Apr 28, 2008
Our local paper ran this story this morning about some groups of people who place and maintain water stations in the desert to help prevent the deaths of illegal crossers into the United States.
Maybe you have to live in the Southwest to appreciate the hatred and vitriol that surrounds the illegal immigration issue. Or maybe it's in every part of the country and I just am not aware of it.
These are some of the comments left by readers in response to the story. I chose these because they are typical and brief. Spelling errors are as written. A full ninety percent of commenters want illegals stopped at all costs, even to the point of death.
Donald H. said,
Where are those water barrels, anyway? I need some target practice. We need the borders secure, not enticement to tresspass!
From Clifton C.,
These BLEEDING HEARTS are aiding and abeting criminal's and should be sent to prison in MEXICO. Mabey after they see how the mexican government treat's AMERICAN crimial's they maight have a change of mind about the ILLEGAL ALIEN CRIMINAL'S they help. Clifton loves to capitalize to emphasize his points.
And our award winner from Randy L.,
TRAITORS THAT NEED ARRESTED. If they die, it's their own fault.
In a perfect world the poor of Mexico could find work in their own country that provided them a decent life. In a slightly less perfect world, we would have a sensible immigration plan that would allow people to work in this country as needed and would a have a system that would include some kind of reasonable enforcement of the border.
Instead, we have a tidal wave of the poor and desperate from south of the border risking life and limb to better themselves. Is a drink of water too much to give?
So long as I am on a rant, Jeremiah Wright, famous for being Barak Obama's pastor, spoke yesterday at the NAACP Fight for Freedom Fund Dinner last night in Detroit.
No white person in America can look at the video of Rev. Wright's now famous sermon to his congregation, without being at least a bit put off. Me included. To hear Wright describe the attacks of 9-11 as, America's chickens coming home to roost, is disconcerting and gives rise to reflexive defensiveness and denial among non-blacks. I happen to think that he is wrong on that score.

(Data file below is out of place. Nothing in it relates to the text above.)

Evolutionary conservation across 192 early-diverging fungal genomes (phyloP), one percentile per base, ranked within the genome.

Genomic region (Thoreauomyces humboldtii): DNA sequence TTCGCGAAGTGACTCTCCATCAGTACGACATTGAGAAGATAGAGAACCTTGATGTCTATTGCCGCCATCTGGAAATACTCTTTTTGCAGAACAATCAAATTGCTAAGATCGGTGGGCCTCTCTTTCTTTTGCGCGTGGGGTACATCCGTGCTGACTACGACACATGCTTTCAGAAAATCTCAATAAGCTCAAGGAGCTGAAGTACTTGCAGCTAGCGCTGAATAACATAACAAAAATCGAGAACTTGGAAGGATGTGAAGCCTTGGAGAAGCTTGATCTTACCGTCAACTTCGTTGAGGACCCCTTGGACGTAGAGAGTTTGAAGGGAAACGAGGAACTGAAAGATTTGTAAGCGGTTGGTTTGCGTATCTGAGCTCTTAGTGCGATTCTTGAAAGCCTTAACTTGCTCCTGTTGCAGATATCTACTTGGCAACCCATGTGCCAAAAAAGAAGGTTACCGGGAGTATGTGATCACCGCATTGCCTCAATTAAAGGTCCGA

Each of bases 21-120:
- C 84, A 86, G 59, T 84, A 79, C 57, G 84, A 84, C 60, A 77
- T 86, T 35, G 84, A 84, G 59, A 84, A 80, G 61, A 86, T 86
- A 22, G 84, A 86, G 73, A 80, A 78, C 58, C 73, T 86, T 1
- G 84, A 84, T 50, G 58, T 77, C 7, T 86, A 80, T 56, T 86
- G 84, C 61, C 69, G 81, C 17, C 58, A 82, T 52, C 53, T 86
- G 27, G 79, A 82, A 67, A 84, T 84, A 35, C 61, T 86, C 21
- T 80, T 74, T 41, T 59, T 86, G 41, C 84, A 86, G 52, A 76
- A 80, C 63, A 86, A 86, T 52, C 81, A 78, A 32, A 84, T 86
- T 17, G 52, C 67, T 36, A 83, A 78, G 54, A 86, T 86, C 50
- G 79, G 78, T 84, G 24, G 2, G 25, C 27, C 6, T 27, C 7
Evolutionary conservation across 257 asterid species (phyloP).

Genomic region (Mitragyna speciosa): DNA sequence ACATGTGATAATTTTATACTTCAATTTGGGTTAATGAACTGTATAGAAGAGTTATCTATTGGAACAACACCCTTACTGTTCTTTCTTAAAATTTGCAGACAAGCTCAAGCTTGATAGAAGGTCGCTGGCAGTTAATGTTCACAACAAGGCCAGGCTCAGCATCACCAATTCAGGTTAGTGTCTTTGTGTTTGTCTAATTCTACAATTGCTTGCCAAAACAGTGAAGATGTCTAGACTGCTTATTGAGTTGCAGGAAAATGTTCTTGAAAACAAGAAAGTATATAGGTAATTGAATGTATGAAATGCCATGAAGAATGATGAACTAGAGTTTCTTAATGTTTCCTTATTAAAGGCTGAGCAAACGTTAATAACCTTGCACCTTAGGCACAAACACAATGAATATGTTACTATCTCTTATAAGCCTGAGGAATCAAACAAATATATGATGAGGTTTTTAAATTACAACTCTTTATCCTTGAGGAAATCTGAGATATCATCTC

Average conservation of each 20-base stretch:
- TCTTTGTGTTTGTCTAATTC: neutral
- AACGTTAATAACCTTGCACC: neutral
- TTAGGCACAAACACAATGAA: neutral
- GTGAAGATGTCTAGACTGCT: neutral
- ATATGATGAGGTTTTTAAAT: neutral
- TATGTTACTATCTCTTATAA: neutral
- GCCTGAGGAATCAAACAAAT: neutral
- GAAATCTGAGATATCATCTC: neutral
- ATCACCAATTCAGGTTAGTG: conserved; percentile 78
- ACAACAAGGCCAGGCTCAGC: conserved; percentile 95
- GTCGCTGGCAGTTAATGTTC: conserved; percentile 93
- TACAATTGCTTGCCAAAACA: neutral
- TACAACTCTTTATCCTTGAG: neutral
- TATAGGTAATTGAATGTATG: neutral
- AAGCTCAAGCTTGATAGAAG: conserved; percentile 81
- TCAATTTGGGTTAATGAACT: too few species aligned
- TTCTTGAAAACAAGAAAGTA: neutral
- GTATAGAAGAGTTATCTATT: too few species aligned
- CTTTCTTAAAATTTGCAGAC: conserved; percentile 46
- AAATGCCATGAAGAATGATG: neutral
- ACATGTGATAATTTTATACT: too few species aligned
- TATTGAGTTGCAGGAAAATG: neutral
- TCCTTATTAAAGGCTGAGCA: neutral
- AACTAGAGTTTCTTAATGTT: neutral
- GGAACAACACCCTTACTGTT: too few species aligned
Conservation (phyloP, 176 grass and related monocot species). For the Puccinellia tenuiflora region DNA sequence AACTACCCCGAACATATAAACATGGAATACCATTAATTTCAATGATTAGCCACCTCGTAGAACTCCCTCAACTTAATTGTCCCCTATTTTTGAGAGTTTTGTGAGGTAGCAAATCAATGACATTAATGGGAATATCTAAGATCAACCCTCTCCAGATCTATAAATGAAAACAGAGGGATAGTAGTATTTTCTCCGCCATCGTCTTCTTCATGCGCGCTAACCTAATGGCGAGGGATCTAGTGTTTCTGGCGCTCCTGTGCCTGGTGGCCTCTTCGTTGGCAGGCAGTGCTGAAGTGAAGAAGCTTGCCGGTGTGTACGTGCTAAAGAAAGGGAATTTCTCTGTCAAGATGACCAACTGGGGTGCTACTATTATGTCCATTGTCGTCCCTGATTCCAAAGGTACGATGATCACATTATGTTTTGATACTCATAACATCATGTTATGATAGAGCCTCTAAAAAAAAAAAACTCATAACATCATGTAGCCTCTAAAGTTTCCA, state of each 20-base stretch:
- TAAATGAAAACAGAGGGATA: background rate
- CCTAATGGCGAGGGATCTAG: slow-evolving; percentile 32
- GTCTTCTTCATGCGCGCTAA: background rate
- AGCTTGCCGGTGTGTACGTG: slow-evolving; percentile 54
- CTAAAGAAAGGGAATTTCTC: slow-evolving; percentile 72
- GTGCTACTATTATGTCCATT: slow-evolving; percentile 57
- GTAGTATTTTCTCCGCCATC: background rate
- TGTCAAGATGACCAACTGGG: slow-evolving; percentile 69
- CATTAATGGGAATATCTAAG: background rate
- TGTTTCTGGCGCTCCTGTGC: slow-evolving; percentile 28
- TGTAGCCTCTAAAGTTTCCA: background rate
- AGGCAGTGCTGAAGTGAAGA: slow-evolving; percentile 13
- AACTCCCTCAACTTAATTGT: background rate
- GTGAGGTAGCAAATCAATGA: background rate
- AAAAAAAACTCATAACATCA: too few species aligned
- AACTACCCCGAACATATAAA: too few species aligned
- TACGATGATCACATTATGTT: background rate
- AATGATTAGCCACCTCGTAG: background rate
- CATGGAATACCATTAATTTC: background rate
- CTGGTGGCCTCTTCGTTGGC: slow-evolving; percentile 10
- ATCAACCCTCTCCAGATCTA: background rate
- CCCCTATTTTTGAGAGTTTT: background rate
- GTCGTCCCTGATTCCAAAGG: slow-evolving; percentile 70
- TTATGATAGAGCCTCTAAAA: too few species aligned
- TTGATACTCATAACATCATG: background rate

Additionally, I think we tend to dismiss Wright's criticisms as whining and blame blacks not taking personal responsibility for themselves. After all, we all know African-Americans who are doing just fine, so those who aren't, are just not trying hard enough.
At the Detroit dinner Rev. Wright said of himself, "I am not one of the most divisive" black spiritual leaders, he said. "I'm one of the most descriptive."
Rev. Wright describes the view of many, probably most African-Americans in this country. It is a view that most of us non-blacks don't get. Even the most successful black Americans will tell you that something is wrong in society. This in spite of their personal successes.
Walter Williams, a professor of economics at George Mason University and a conservative black American has outlined his points for avoiding poverty. They stand in stark contrast to the reality for many black Americans.
According to Williams the keys are, first, graduate from high school. Second, get married before you have children, and stay married. Third, work at any kind of job, even one that starts out paying the minimum wage. And, finally, avoid engaging in criminal behavior.
Consider the following;
A black baby is about three times as likely to be born to an unwed mother as a white one. Lyndon Johnson was distressed that black illegitimacy rate was twenty percent in the sixties, in part spurring the Great Society programs. The rates peaked at seventy-four percent and are still at sixty percent today.
African-Americans are incarcerated at rates at least twice their percentage of the population in forty six of the fifty states.
African-American family income is two-thirds that of non-white Hispanic families.
African-Americans graduate from high school and college at rates below all other major ethnic groups.
I think that as uncomfortable as his message is, the Rev. Wright makes a point. Something is wrong in our society and it is about more than taking personal responsibility.
Things in this blog represented to be fact, may or may not actually be true. The writer is frequently wrong, sometimes just full of it, but always judgmental and cranky